Alumnus Mike Bowen of Spotify Teams Up With Data Class
The popular audio streaming service Spotify is known for the way it helps users seamlessly listen to the music and podcasts they love, and discover their future favorites.
Kent State alumnus Mike Bowen is part the company’s Experience Mission, with the goal of “enriching life with music and audio.” He currently works as Principal Quantitative User Researcher for Spotify out of Kent, Ohio.
Bowen, who graduated in 2003 with a degree in business and marketing, reconnected with Kent State recently, specifically the College of Communication and Information’s School of Emerging Media and Technology, to share his knowledge about data and analysis — how Spotify uses it and how students can prepare for their future careers.
This fall, Bowen partnered with Assistant Professor David Silva’s Data and Emerging Media and Technology class. Looking ahead, he is working with the School to build a potential pipeline of Kent State interns at Spotify beginning this summer.
We caught up with Bowen to discuss data at Spotify, careers and his work with Kent State students. The conversation has been lightly edited.
Tell us more about Spotify’s Experience Mission to ‘enrich life with music and audio’ and how you’re a part of it.
In practice, the “Experience Mission” is comprised of engineers, designers, product owners and researchers who look after the Spotify core mobile experience and partner platform experiences.
At a high level, I use data to help guide and inspire product strategy broadly, as well as inform tactical feature implementation. In practice, I get to analyze lots of different types of data, from our first-party log data, to surveys and more.
What inspired you to share your experience with Kent State students?
I felt that through my experience I might have something useful to offer to students from my undergraduate alma mater who were thinking about data and analysis as a potential career path. The School of Emerging Media and Technology struck me as a very future oriented program that I wanted to be involved with.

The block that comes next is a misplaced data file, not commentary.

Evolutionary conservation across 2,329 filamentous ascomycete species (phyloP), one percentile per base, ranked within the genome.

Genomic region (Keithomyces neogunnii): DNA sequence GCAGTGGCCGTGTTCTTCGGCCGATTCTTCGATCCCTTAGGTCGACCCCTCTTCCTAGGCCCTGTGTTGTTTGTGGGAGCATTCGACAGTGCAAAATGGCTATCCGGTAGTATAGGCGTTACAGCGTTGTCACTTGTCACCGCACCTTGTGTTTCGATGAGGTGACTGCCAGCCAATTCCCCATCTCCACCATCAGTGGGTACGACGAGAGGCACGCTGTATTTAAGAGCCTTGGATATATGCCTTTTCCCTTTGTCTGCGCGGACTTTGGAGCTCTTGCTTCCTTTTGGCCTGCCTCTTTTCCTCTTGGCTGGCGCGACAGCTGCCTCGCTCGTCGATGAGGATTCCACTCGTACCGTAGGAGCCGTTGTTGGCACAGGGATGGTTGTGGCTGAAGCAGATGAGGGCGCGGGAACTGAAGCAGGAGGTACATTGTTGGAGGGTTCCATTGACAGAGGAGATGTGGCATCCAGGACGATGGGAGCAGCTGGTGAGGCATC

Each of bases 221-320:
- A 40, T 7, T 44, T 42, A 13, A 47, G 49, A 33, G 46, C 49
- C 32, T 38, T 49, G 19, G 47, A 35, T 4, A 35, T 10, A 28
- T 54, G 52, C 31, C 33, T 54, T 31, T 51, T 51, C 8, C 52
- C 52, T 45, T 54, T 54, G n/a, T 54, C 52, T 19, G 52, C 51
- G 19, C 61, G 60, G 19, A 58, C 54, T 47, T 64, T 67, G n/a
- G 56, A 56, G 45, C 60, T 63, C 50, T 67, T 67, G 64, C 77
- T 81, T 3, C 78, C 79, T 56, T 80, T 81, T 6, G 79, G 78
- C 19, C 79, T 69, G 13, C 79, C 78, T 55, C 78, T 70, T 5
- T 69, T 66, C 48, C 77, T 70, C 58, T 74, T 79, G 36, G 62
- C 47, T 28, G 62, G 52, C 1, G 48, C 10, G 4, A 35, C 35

I also love the academic environment. The intersection of people who are in search of deeper truths, educating the next generation of thinkers and doers, and people just generally in pursuit of knowledge is really inspiring.
Spotify is known for using data to improve the platform and predict tastes in music. What are some things you’ve been able to share with Professor Silva’s Data class?
I have been in class a few times now. During my first presentation, I shared an overview of how we think about data and analysis at Spotify, the different roles that researchers have in the organization and how broad the discipline actually is. I also shared a case study of some work I had done recently that helped guide decision making through data.
My second presentation was structured more like a workshop in which we started with a very ambiguous business question (which are very common in the professional world) and started to define it in a way that we can use data to actually address it and provide a useful answer. I wrapped up by taking students through a methodology and some potential datasets that we can analyze to provide some recommendations back to the business itself.
Now that you’ve worked with these students, what types of jobs do you think they’ll be prepared for?
Jobs in data and analysis are becoming increasingly in demand, and the Emerging Media and Technology program is laying the foundation for students to become what I call “full stack” quantitative researchers.
This means understanding the role of technology in people’s lives from a human perspective, as well as going deep into the technical aspects of data, from writing dynamic code to wrangle messy data, to statistical modeling, to elegant data visualization and data storytelling to build empathy.
This summer, you’ll have your first Kent State intern for Spotify. What do you hope to see?
My hope is that the internship will not be “task-oriented” at all. I want to work with the intern to identify a single significant question or challenge the business is facing, then spend the summer addressing it in a rigorous way with data and analysis that, by the end of the summer, can be shared with leadership. This means defining the problem space, designing a methodology, collecting and cleaning data, robust analysis and storytelling. I want the intern to own the workstream from end to end, while I mentor and guide them throughout the process.